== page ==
I guess it’s in our nature. We have so many things that concern us in our lives… remembering to pay the bills, picking up the kids from school, making sure our children are liked at school and not bullied, our children’s feelings, when are we going to feel loved again, are we eating the right foods, are we getting enough exercise, are we having enough ‘me’ time, are we devoting enough time to our partners, parents, friends, are we doing the right thing for ourselves, our children or our future? The list is endless. And it’s doubly hard when you’re a single parent, as you don’t have someone to share the responsibilities with… (but in saying that, you only have yourself to rely on, so it takes the stress away a little knowing that you haven’t asked someone else to do something and they have forgotten).
There are a lot of pressures in this world and only selfless people help those in need. I remember an episode in ‘Friends’ where Joey and Phoebe were arguing that there is no such thing as a selfless act. And in someways it’s true… Grandparents who help their children raise their grandchildren do so to make them feel young again, continue the family bond and take their thoughts away from their own aches and pains. People who volunteer for charities, donate blood or put their own lives at risk during natural disasters, do so to ensure that they know in their heart that they have made a difference in someone else’s life and they hold no regret in their hearts that they didn’t try when they could. Parents take on the responsibility of raising a child, teaching them about life, and giving them the resources – mentally, physically, spiritually and intelligently to fly in this world on their own, and by doing so, it gives them a great sense of pride and joy that their child is everything they wanted them to be.
But even after they leave the family nest, mothers still worry. They worry that their children are financially OK, that they had a roof over their head, that they aren’t being taken advantage of at work, if they are getting good marks at school, that they haven’t been a victim of crime, (or a criminal themselves!), that they aren’t addicted to drugs, alcohol, gambling or prostitutes, that they can find someone to love them as much as you do so that they can find happiness… they just worry.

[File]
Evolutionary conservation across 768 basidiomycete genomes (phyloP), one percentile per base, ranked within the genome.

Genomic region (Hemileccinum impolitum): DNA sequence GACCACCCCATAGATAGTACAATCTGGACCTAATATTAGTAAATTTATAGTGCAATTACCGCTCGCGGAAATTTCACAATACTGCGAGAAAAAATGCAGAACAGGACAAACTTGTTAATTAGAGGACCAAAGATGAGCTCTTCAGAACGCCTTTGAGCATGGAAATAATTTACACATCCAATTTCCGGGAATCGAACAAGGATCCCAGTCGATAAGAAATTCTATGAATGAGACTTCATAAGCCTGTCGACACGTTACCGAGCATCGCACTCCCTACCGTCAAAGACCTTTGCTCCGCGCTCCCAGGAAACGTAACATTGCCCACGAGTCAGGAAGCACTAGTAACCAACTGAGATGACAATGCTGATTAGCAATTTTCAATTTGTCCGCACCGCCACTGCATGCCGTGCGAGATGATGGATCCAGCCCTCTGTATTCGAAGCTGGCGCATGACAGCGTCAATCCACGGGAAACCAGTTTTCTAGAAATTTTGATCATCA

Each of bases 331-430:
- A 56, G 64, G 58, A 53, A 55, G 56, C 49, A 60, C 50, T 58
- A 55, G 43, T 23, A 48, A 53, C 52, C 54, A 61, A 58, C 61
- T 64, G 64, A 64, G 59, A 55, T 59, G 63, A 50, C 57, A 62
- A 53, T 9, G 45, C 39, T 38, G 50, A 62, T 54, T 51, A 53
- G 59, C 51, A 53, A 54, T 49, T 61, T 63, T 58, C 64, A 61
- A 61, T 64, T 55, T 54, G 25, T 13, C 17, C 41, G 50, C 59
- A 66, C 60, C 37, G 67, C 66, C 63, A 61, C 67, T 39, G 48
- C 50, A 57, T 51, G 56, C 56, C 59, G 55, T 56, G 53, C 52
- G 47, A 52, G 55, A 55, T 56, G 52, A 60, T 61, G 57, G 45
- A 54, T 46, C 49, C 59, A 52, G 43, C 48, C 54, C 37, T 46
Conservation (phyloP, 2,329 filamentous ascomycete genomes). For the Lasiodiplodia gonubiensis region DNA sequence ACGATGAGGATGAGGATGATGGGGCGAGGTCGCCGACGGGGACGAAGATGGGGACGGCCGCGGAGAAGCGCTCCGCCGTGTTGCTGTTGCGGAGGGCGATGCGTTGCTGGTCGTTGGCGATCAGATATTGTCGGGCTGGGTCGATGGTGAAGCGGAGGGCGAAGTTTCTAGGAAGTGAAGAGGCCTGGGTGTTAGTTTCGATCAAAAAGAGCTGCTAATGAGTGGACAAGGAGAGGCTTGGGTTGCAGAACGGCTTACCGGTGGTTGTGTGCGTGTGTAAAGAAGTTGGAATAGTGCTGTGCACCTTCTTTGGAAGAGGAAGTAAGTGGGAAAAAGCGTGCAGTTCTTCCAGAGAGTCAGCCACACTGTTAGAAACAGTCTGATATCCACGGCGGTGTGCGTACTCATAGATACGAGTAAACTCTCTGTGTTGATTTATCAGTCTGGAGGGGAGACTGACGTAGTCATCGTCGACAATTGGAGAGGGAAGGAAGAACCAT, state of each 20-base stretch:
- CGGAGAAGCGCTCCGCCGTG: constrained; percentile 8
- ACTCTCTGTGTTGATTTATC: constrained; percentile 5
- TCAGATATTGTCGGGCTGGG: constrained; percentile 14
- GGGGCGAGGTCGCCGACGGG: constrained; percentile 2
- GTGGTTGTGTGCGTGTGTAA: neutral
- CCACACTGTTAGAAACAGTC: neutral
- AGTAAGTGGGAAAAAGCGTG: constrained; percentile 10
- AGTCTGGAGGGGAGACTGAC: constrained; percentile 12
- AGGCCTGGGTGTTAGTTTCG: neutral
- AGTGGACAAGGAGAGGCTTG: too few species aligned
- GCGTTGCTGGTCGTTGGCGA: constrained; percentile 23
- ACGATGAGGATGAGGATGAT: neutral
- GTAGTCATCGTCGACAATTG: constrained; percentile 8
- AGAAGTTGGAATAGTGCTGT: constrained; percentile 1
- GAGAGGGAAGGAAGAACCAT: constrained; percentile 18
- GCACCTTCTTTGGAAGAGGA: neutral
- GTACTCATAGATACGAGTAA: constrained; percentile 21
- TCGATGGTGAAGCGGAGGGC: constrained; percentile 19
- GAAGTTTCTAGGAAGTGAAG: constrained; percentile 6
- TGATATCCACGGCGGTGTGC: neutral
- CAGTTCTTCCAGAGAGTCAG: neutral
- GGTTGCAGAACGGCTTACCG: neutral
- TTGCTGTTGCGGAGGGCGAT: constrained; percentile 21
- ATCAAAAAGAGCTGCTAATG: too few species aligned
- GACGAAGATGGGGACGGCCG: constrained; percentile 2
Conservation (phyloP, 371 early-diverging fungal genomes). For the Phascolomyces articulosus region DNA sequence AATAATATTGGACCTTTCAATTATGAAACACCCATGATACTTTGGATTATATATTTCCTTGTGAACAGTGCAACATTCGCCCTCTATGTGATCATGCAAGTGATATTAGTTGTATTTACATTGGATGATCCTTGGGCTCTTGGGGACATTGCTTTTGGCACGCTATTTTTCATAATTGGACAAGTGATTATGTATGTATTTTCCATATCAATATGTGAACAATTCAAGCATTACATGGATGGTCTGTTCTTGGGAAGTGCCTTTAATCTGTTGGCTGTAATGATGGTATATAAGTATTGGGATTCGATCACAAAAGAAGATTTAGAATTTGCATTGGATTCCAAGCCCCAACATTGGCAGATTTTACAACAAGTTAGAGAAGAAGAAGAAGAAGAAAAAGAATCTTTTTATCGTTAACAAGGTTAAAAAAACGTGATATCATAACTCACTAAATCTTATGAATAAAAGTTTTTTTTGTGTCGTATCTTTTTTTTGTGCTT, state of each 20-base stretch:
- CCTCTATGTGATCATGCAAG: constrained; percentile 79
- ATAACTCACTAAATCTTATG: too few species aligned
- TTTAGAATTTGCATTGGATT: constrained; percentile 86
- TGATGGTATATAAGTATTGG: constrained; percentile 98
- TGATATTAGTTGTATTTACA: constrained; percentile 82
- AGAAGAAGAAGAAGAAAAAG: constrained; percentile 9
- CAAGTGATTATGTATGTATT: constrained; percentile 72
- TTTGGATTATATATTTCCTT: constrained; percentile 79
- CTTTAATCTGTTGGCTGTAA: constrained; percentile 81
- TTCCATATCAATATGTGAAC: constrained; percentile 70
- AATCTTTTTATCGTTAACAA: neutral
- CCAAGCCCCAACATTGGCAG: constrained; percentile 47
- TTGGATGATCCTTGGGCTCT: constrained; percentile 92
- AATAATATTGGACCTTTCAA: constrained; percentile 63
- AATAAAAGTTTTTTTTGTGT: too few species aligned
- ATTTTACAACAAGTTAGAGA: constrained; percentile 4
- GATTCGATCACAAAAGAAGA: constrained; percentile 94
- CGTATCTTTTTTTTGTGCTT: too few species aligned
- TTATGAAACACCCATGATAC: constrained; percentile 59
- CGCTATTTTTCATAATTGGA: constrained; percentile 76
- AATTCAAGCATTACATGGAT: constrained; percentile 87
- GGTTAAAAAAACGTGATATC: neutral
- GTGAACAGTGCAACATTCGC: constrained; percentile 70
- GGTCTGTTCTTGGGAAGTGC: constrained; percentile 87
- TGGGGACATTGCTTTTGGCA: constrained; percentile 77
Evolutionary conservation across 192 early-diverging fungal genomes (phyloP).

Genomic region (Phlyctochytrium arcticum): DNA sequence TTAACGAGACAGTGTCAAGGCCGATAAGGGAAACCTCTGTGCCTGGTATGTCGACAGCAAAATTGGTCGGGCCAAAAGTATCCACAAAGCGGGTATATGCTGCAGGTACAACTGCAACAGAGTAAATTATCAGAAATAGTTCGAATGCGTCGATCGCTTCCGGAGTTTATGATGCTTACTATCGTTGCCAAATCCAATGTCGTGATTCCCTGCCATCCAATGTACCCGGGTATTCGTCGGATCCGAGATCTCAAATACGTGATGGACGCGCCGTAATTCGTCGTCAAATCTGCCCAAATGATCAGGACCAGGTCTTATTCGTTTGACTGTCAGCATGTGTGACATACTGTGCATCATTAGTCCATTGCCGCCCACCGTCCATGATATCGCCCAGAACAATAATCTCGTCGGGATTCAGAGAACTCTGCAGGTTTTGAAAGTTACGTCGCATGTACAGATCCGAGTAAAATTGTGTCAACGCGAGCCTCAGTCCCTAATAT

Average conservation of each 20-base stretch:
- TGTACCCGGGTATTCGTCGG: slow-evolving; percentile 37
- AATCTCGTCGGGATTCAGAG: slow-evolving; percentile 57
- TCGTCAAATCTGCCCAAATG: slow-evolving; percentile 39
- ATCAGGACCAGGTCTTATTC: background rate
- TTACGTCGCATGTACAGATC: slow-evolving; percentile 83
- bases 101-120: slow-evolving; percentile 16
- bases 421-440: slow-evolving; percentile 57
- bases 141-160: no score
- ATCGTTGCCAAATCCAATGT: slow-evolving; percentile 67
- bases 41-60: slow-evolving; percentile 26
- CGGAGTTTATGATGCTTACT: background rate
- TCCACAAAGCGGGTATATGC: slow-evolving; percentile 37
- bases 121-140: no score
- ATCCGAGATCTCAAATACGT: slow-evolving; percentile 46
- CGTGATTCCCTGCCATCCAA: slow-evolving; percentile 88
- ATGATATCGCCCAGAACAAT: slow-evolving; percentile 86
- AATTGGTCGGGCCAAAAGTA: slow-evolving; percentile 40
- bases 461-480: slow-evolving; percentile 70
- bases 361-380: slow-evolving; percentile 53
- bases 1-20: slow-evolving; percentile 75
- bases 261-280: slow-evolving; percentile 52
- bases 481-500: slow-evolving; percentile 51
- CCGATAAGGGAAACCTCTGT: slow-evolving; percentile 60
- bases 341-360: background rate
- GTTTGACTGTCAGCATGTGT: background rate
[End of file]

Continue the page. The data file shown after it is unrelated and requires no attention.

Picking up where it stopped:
And we worry about our best friends… we worry when we don’t hear from them for a while, we worry when life isn’t treating them well, we worry when they go through the heartache of death or divorce, we worry when they have problems with their own children… we worry because WE CARE!!!
I remember having a conversation with a friend who didn’t like the question “How are you?” To me, it’s asking you if you’re having a good day or a bad day, if you have any concerns that, as a friend, you can either provide levity or advice. It’s a question that lets you into the heart of someone’s life. But he said that most people don’t really care about the answer, so it’s a question that he was tired of answering… even though I was adamant that I cared about the answer with him. He chose not to answer the question, but you could see that he’d been hurt by other people in his day, and didn’t want to talk about it. I will admit, some people treat the question ‘How are you?’ as a greeting, but there is a good percentage of people who ask BECAUSE THEY CARE!! (like me!!)
So we worry because we care. Some think it’s suffering in advance, but really it’s compassion given a different title.